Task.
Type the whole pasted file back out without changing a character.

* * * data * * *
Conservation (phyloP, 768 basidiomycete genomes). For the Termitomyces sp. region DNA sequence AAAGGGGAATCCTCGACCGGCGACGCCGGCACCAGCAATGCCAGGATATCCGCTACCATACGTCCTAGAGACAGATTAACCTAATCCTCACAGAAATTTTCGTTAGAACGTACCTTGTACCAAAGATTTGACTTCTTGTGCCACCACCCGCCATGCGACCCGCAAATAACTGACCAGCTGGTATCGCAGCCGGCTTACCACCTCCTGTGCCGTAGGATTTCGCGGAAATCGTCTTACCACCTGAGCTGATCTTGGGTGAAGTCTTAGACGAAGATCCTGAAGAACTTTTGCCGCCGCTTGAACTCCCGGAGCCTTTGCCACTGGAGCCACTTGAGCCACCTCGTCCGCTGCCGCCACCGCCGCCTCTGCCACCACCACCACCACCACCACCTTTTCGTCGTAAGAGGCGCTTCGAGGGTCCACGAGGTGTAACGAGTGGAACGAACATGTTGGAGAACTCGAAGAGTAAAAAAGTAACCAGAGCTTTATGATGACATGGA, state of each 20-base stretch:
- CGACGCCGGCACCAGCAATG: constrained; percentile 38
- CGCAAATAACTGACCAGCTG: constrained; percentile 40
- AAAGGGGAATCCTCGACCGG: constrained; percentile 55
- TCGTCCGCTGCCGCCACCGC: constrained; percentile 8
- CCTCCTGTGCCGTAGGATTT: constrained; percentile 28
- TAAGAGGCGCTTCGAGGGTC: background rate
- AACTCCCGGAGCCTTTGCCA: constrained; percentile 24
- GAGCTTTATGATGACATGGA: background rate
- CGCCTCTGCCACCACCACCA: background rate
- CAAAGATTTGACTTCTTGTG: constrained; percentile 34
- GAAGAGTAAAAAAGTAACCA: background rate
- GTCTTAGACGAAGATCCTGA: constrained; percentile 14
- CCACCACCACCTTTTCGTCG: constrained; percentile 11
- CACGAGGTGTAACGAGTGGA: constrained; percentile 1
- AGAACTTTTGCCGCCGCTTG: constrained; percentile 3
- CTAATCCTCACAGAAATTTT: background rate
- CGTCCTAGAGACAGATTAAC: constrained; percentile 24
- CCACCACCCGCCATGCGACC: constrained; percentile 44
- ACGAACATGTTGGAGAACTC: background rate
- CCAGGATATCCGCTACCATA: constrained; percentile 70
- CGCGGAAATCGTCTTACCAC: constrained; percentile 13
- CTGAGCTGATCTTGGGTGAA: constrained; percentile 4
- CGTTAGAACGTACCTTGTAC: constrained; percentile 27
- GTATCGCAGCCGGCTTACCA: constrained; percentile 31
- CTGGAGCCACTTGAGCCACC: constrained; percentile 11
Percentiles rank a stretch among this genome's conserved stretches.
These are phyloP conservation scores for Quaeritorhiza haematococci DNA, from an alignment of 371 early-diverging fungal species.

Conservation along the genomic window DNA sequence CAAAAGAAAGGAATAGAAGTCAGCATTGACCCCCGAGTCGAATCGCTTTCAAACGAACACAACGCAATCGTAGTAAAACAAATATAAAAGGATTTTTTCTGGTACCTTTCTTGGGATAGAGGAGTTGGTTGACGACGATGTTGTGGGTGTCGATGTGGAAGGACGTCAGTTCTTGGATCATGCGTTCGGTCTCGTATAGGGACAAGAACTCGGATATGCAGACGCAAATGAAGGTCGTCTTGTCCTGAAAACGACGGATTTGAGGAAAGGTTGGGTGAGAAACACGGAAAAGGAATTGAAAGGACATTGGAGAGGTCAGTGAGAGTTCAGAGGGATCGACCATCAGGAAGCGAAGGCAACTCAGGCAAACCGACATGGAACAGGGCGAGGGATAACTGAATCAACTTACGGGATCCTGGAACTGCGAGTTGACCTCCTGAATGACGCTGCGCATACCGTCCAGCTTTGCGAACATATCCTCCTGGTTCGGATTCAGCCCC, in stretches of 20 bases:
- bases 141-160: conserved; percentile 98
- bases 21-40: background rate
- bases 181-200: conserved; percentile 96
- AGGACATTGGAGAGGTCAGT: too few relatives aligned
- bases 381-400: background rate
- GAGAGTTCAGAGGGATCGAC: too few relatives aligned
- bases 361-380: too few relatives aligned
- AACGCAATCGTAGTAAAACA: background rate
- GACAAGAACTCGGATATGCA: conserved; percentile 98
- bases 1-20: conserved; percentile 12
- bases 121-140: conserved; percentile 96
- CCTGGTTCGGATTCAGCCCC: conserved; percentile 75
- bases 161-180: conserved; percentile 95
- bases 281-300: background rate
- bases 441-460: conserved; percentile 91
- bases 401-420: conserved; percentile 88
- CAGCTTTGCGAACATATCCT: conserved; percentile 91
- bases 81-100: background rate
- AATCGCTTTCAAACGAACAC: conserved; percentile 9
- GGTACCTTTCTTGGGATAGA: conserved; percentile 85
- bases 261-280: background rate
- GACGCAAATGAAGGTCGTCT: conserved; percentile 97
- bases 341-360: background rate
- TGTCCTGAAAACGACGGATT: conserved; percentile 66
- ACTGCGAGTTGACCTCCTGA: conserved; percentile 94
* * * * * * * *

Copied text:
Conservation (phyloP, 768 basidiomycete genomes). For the Termitomyces sp. region DNA sequence AAAGGGGAATCCTCGACCGGCGACGCCGGCACCAGCAATGCCAGGATATCCGCTACCATACGTCCTAGAGACAGATTAACCTAATCCTCACAGAAATTTTCGTTAGAACGTACCTTGTACCAAAGATTTGACTTCTTGTGCCACCACCCGCCATGCGACCCGCAAATAACTGACCAGCTGGTATCGCAGCCGGCTTACCACCTCCTGTGCCGTAGGATTTCGCGGAAATCGTCTTACCACCTGAGCTGATCTTGGGTGAAGTCTTAGACGAAGATCCTGAAGAACTTTTGCCGCCGCTTGAACTCCCGGAGCCTTTGCCACTGGAGCCACTTGAGCCACCTCGTCCGCTGCCGCCACCGCCGCCTCTGCCACCACCACCACCACCACCACCTTTTCGTCGTAAGAGGCGCTTCGAGGGTCCACGAGGTGTAACGAGTGGAACGAACATGTTGGAGAACTCGAAGAGTAAAAAAGTAACCAGAGCTTTATGATGACATGGA, state of each 20-base stretch:
- CGACGCCGGCACCAGCAATG: constrained; percentile 38
- CGCAAATAACTGACCAGCTG: constrained; percentile 40
- AAAGGGGAATCCTCGACCGG: constrained; percentile 55
- TCGTCCGCTGCCGCCACCGC: constrained; percentile 8
- CCTCCTGTGCCGTAGGATTT: constrained; percentile 28
- TAAGAGGCGCTTCGAGGGTC: background rate
- AACTCCCGGAGCCTTTGCCA: constrained; percentile 24
- GAGCTTTATGATGACATGGA: background rate
- CGCCTCTGCCACCACCACCA: background rate
- CAAAGATTTGACTTCTTGTG: constrained; percentile 34
- GAAGAGTAAAAAAGTAACCA: background rate
- GTCTTAGACGAAGATCCTGA: constrained; percentile 14
- CCACCACCACCTTTTCGTCG: constrained; percentile 11
- CACGAGGTGTAACGAGTGGA: constrained; percentile 1
- AGAACTTTTGCCGCCGCTTG: constrained; percentile 3
- CTAATCCTCACAGAAATTTT: background rate
- CGTCCTAGAGACAGATTAAC: constrained; percentile 24
- CCACCACCCGCCATGCGACC: constrained; percentile 44
- ACGAACATGTTGGAGAACTC: background rate
- CCAGGATATCCGCTACCATA: constrained; percentile 70
- CGCGGAAATCGTCTTACCAC: constrained; percentile 13
- CTGAGCTGATCTTGGGTGAA: constrained; percentile 4
- CGTTAGAACGTACCTTGTAC: constrained; percentile 27
- GTATCGCAGCCGGCTTACCA: constrained; percentile 31
- CTGGAGCCACTTGAGCCACC: constrained; percentile 11
Percentiles rank a stretch among this genome's conserved stretches.
These are phyloP conservation scores for Quaeritorhiza haematococci DNA, from an alignment of 371 early-diverging fungal species.

Conservation along the genomic window DNA sequence CAAAAGAAAGGAATAGAAGTCAGCATTGACCCCCGAGTCGAATCGCTTTCAAACGAACACAACGCAATCGTAGTAAAACAAATATAAAAGGATTTTTTCTGGTACCTTTCTTGGGATAGAGGAGTTGGTTGACGACGATGTTGTGGGTGTCGATGTGGAAGGACGTCAGTTCTTGGATCATGCGTTCGGTCTCGTATAGGGACAAGAACTCGGATATGCAGACGCAAATGAAGGTCGTCTTGTCCTGAAAACGACGGATTTGAGGAAAGGTTGGGTGAGAAACACGGAAAAGGAATTGAAAGGACATTGGAGAGGTCAGTGAGAGTTCAGAGGGATCGACCATCAGGAAGCGAAGGCAACTCAGGCAAACCGACATGGAACAGGGCGAGGGATAACTGAATCAACTTACGGGATCCTGGAACTGCGAGTTGACCTCCTGAATGACGCTGCGCATACCGTCCAGCTTTGCGAACATATCCTCCTGGTTCGGATTCAGCCCC, in stretches of 20 bases:
- bases 141-160: conserved; percentile 98
- bases 21-40: background rate
- bases 181-200: conserved; percentile 96
- AGGACATTGGAGAGGTCAGT: too few relatives aligned
- bases 381-400: background rate
- GAGAGTTCAGAGGGATCGAC: too few relatives aligned
- bases 361-380: too few relatives aligned
- AACGCAATCGTAGTAAAACA: background rate
- GACAAGAACTCGGATATGCA: conserved; percentile 98
- bases 1-20: conserved; percentile 12
- bases 121-140: conserved; percentile 96
- CCTGGTTCGGATTCAGCCCC: conserved; percentile 75
- bases 161-180: conserved; percentile 95
- bases 281-300: background rate
- bases 441-460: conserved; percentile 91
- bases 401-420: conserved; percentile 88
- CAGCTTTGCGAACATATCCT: conserved; percentile 91
- bases 81-100: background rate
- AATCGCTTTCAAACGAACAC: conserved; percentile 9
- GGTACCTTTCTTGGGATAGA: conserved; percentile 85
- bases 261-280: background rate
- GACGCAAATGAAGGTCGTCT: conserved; percentile 97
- bases 341-360: background rate
- TGTCCTGAAAACGACGGATT: conserved; percentile 66
- ACTGCGAGTTGACCTCCTGA: conserved; percentile 94